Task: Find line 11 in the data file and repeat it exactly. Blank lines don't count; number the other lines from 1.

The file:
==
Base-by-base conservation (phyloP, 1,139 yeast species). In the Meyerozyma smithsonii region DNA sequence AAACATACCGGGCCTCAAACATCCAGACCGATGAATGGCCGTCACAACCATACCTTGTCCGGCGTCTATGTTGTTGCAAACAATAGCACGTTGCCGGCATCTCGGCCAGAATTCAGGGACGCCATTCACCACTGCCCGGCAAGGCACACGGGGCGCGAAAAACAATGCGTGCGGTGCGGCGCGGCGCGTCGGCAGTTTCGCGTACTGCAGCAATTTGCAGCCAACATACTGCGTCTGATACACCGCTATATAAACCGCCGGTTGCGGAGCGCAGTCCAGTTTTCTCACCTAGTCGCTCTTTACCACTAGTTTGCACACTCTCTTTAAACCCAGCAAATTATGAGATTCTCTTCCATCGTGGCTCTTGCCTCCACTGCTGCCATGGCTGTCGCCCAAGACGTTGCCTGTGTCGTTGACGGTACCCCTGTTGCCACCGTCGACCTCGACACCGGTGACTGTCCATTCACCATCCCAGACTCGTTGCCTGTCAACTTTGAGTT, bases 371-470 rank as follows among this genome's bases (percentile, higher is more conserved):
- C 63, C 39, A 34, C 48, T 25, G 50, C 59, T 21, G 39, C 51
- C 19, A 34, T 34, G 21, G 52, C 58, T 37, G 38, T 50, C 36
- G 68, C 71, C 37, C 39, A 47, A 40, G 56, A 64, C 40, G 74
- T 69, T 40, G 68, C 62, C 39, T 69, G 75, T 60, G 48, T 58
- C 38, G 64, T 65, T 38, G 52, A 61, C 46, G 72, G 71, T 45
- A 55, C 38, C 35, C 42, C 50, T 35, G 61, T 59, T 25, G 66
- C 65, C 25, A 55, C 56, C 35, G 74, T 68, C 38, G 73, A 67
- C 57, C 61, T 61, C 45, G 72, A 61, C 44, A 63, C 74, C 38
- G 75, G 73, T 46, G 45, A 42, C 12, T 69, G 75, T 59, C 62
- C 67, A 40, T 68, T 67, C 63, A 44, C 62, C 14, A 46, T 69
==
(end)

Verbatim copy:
- C 67, A 40, T 68, T 67, C 63, A 44, C 62, C 14, A 46, T 69